The Rakes' progress: Tales from a band on the road

There are few better ways of seeing the world than by joining a band and going on tour – as The Rakes have found out. Alex Hannaford reminisces with them about some hard travelling
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The Independent Culture

Alan Donohoe, Jamie Hornsmith, Lasse Petersen and Matthew Swinnerton were fairly exhausted. Better known as The Rakes, the four-piece were halfway through a two-week tour of the US and their sleeper bus, driven by an improbably named ex-marine called Bodean, had already taken them from New York to DC and Chicago, and they still had Portland, Seattle, San Francisco and LA ahead of them. At that point, they were in the middle of Idaho and looking forward to a well-earned rest.

Bodean, who claimed his "other job" was a bounty hunter, liked to drive on to the next destination at night, after The Rakes had played a show. That night, he had rolled up in Wallace, Idaho, a historical silver mining town with a population of just under a thousand, about 360 miles east of Seattle.

A year later, and back in London, lead singer Donohoe is keen to reminisce. "The next day we found a bar that had steak and chips on the menu," he says. "The landlord said they didn't see many people from outside America there, and he persuaded us to do a show on our day off. He wrote on the chalk board outside: 'Tonight: The Rakes from London, UK'. There were just 15 people there, all in lumberjack shirts and baseball caps, so we decided to play half the speed we usually do, turn the amps down and omit any swearing. We're quite secular guys and some of the lyrics may not have gone down too well, so we left those bits out. And we actually went down pretty well, except with a table of four octogenarians who left straight away. We got free beers all night."

The Rakes formed in the early 2000s in the wake of The Strokes and The Libertines, and it wasn't long before they were touring much further afield than their native London. New Musical Express said their debut single for their new label, "Work Work Work (Pub Club Sleep)", released at the start of 2005, offered up a "neat encapsulation of the mundane everyday routines of post-millennial English culture".

The band had been on tours of the UK and France before they got their record deal – supported by the full-time jobs they had at the time (Donohoe worked in an office for the NHS, bassist Hornsmith worked for a travel company, drummer Petersen was a male nanny and guitarist Swinnerton was on the dole). "I'd used all my year's holiday going on tour in the UK," Donohoe says. "I begged my boss to let me go away again. So I went from partying every night, straight back into a nine-to-five job. And then had to work weekends for the rest of the month to make up the days owed."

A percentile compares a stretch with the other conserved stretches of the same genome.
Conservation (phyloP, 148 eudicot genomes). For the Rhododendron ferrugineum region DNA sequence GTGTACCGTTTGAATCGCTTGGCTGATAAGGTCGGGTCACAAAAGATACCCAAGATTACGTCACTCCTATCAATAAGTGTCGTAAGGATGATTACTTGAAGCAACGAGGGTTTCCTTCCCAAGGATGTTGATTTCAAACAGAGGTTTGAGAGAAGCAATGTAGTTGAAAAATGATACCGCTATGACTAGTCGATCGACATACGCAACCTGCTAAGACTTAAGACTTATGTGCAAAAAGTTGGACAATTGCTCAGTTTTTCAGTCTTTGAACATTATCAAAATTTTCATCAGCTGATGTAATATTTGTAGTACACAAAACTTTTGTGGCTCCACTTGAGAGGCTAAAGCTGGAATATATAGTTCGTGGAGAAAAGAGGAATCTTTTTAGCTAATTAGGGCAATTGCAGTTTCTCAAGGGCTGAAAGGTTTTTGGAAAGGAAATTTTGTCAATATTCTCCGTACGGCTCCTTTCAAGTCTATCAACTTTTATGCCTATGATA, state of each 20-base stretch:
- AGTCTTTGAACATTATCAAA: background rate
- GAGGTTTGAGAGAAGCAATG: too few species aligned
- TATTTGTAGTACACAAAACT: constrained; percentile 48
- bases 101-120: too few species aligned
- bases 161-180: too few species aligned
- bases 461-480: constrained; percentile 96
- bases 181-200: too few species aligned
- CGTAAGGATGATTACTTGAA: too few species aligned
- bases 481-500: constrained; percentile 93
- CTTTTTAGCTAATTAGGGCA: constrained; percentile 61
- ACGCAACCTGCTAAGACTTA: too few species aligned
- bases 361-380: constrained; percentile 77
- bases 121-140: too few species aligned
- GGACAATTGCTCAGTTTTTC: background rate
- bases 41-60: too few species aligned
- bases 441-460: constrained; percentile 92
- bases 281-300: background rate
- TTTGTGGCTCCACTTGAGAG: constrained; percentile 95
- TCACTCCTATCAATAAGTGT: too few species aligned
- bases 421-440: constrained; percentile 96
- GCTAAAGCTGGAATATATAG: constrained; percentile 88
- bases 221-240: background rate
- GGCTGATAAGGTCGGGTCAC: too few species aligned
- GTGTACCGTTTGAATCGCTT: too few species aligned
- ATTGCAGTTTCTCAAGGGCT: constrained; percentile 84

Once they had the support of a record company, Europe, Japan, Brazil, Singapore, Australia and the US beckoned. In 2006, Bloc Party asked The Rakes to support them on their tour of Japan. Donohoe says none of the band had been there before. "We're well-travelled guys but it was a culture shock – it's so different. Plus the jet-lag is fairly odd, particularly when people take you out partying.

"We were boozing on the plane on the way over," he says. "That first night in the hotel, I woke up at dawn thinking I felt an earthquake. I had no idea where I was. I looked out the window and there was no one in the street – it was like in Vanilla Sky where Tom Cruise goes to Times Square. But actually it was just Sunday morning in Tokyo and no one was up yet.

"I had a couple of drinks after our first show, while Bloc Party were on. But the next thing I remember was waking up fully clothed in my hotel room. I had blacked out after just two drinks – probably due to jet lag. Apparently, I had wanted to stage dive but that's frowned upon – the fans are pretty conservative – and Jamie walked me home and put me to bed. I didn't remember any of it."

On a two-date tour of Brazil, Donohoe says aside from the huge favelas, incredible samba clubs, seeing "the big Jesus on the mountain in Rio", and drinking caipirinhas (Brazil's "national cocktail" which he says is "like rocket fuel"), a particularly novel moment was seeing people "walking around supermarkets doing their weekly shopping, singing to themselves, wearing nothing but flip flops and Speedos."

Moscow, Donohoe says, was quite a bizarre city. "No one smiles very often, which may be a cultural thing. But saying that, we met some younger Russians who came to our show and we went to a club with them afterwards. They were sharing vodka with us from the bottle."

On their last morning in Russia, they went to Izmailovsky flea market, near the Partizanskaya metro station, Donohoe says. "I bought a Russian military hat. They had original Lenin memorabilia. The market was good, but there was something there to offend all the family – from SS memorabilia to machine guns. Further in, there were hunters selling racks of dead bear and wolves."

Donohoe says the most bizarre story from touring was when the band went to Singapore. The promoter took The Rakes out for a meal before their show, but when they finally saw the venue, it had been dressed up to look like London Tube station and all the barmaids wore uniforms like English bobbies. "Then, over the course of the evening, in what Singaporeans would think was a really posh English accent, but which actually sounded like a digitised, non-human voice, someone began counting down to our appearance on stage. But they would say 'The next train will be in one hour'."

Donohoe says the promoter had planned for two doors to open and steam to pour out, before the band appeared on stage to the disembodied voice declaring, "The train has arrived".

"It sounded like Stars in Their Eyes. We really didn't want to emerge in a cloud of smoke, so we had to put our foot down," Donohoe says. "Tonight, Matthew, we will be The Rakes."